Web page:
Sunday, July 17, 2011
American Cemetery in Tunisia North Africa
NORTH AFRICA AMERICAN CEMETERY AND MEMORIAL
Less than 200 miles west along the Coast Road from Tripoli is the North African American Cemetery in Tunisia.
GPS Coordinates: N36 51.918 E10 19.876
Here lies the remains of thousands of America servicemen who were killed in action in the invasion of North Africa, at Casablanca and against Rommel's Africa Corps.
According to the American Battle Monuments Commission (ABMC):
The North Africa American Cemetery is located in close proximity to the site of the ancient city of Carthage, Tunisia, destroyed by the Romans in 146 B.C., and lies over part of the site of Roman Carthage. It is near the present town of the same name, 10 miles from the city of Tunis and 5 miles from its airport.
At the 27-acre North Africa American Cemetery and Memorial in Tunisia rest 2,841 of our military dead, their headstones set in straight lines subdivided into 9 rectangular plots by wide paths, with decorative pools at their intersections. Along the southeast edge of the burial area, bordering the tree-lined terrace leading to the memorial is the Wall of the Missing. On this wall 3,724 names are engraved. Rosettes mark the names of those since recovered and identified. Most honored here lost their lives in World War II in military activities ranging from North Africa to the Persian Gulf.
The chapel and the memorial court, which contains large maps in mosaic and ceramic depicting the operations and supply activities of American forces across Africa to the Persian Gulf, were designed to harmonize with local architecture. The chapel interior is decorated with polished marble, flags and sculpture.
Following World War I and II, the interment of the remains of war dead was carried out by the American Graves Registration Service, Quartermaster General of the War Department. At that time, the next of kin authorized to make the decision regarding their loved one’s interment was given the option of having the remains returned to the U.S. for permanent interment at a national or private cemetery, or permanently interred at the overseas American military cemetery in the region where the death occurred.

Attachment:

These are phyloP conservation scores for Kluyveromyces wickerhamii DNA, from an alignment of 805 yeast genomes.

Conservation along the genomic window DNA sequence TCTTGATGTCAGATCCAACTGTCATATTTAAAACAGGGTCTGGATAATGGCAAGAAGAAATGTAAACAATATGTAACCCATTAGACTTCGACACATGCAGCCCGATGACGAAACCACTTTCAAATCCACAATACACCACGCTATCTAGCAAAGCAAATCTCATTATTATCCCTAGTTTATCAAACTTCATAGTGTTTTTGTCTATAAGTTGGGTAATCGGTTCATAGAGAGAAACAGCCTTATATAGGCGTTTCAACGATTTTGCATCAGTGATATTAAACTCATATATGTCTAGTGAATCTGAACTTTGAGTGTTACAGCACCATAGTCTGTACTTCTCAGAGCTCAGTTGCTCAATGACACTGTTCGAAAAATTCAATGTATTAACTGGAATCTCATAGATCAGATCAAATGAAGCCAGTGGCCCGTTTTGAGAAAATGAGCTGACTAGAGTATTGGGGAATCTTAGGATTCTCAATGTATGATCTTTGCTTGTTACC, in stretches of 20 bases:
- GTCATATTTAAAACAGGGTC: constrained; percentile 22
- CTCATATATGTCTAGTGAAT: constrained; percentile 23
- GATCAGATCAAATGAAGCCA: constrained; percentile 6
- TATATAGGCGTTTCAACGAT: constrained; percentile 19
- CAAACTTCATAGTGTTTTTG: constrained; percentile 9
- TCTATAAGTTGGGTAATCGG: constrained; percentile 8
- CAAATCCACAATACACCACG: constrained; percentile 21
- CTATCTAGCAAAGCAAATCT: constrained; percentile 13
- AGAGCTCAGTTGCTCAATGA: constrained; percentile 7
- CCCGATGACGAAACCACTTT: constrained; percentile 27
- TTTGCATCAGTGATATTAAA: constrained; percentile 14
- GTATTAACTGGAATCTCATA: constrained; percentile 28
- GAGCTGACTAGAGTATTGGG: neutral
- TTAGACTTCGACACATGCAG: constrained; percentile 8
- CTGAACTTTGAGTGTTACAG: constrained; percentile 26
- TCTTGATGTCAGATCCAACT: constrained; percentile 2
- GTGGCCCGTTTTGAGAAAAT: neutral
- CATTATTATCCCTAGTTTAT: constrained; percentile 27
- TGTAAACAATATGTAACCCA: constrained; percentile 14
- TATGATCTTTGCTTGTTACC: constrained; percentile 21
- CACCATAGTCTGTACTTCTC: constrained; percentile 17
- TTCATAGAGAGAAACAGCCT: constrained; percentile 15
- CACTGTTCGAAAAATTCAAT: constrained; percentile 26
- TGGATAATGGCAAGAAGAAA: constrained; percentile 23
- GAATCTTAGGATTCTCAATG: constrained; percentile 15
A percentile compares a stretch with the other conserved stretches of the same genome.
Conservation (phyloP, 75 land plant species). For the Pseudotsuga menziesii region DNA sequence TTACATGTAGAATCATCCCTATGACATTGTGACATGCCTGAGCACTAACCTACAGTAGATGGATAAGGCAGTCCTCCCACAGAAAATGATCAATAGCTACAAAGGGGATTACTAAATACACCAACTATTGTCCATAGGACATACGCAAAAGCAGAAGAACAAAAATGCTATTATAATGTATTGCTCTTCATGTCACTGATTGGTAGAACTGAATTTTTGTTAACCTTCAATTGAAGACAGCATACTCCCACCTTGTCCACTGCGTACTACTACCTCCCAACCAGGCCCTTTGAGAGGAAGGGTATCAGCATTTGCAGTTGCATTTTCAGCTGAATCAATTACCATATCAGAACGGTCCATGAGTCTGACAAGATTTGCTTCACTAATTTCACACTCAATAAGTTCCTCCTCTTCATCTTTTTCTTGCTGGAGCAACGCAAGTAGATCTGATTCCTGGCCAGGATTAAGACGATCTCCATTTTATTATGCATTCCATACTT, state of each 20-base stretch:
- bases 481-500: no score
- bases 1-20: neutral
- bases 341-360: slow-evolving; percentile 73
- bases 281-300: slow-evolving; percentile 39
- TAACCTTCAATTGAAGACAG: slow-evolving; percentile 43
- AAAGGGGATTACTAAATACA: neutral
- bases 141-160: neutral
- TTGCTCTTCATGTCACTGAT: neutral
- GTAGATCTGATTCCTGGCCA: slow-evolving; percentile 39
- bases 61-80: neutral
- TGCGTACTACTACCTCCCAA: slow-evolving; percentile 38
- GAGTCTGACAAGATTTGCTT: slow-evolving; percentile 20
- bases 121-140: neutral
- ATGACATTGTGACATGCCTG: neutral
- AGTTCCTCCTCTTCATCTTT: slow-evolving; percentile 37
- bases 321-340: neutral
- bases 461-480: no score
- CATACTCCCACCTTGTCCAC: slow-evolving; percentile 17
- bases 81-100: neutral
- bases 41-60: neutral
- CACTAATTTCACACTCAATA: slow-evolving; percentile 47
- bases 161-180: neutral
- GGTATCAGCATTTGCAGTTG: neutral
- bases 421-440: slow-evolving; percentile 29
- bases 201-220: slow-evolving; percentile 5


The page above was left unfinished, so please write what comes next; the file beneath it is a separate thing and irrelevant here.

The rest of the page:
After each World War, the next of kin of Americans who were killed overseas were given the choice of what to do with the remains of their loved ones. The remains could be repatriated for burial in a cemetery in the U.S., they could be buried in a permanent ABMC cemetery overseas, or they could remain where they lay. While about 61 percent of the remains were returned to the U.S. and 39 percent were buried in ABMC cemeteries, several hundred families chose not to disturb the remains. These isolated graves can be found in town cemeteries, the war cemeteries of our allies, or even in the fields where they fell throughout Europe.
Recognizing the need for a federal agency to be responsible for honoring American armed forces where they have served and for controlling the construction of military monuments and markers on foreign soil by others, Congress enacted legislation in 1923 establishing the American Battle Monuments Commission.
In performing its functions, the Commission administers, operates and maintains on foreign soil 24 permanent American burial grounds, and 25 separate memorials, monuments and markers, including three memorials in the United States. Presently there are 124,909 American war dead interred in these cemeteries, of which 30,921 are from World War I, 93,238 are from World War II and 750 from the Mexican War. Additionally, 6,177 American veterans and others are interred at the Mexico City National Cemetery and the Corozal American Cemetery...
Kelly NOTES: So the American Battle Monuments Commission is responsible for the maintenance of the graves of American military personnel killed in combat overseas including those killed in Mexico, as honored in the US Marine hymn, "From the Halls of Montezuma," but they aren't responsible for those Navy men killed "on the Shores of Tripoli." They were left to the dogs, buried in a mass grave at what is now a parking lot at Green Square, and then five of them were reburied in marked graves at Old Protestant Cemetery in Tripoli.
Max Cleland is the Secretary of the ABMC
Max Cleland has served his country for nearly 50 years. After graduating from Stetson University in 1964, where he was commissioned in the United States Army, Mr. Cleland obtained a master's degree in American History from Emory University in Atlanta. He went on active duty in the fall of 1965. He volunteered for Vietnam in 1967. Rising to the rank of captain, Mr. Cleland was wounded in combat and after a year-and-a- half in military and VA Hospitals, he returned to his home state of Georgia. Elected to the State Senate in 1970, where he served two terms, Mr. Cleland was appointed head of the Veteran's Administration under President Carter in 1977. In 1981, he returned to Georgia and was elected first as Secretary of State and then as United States Senator.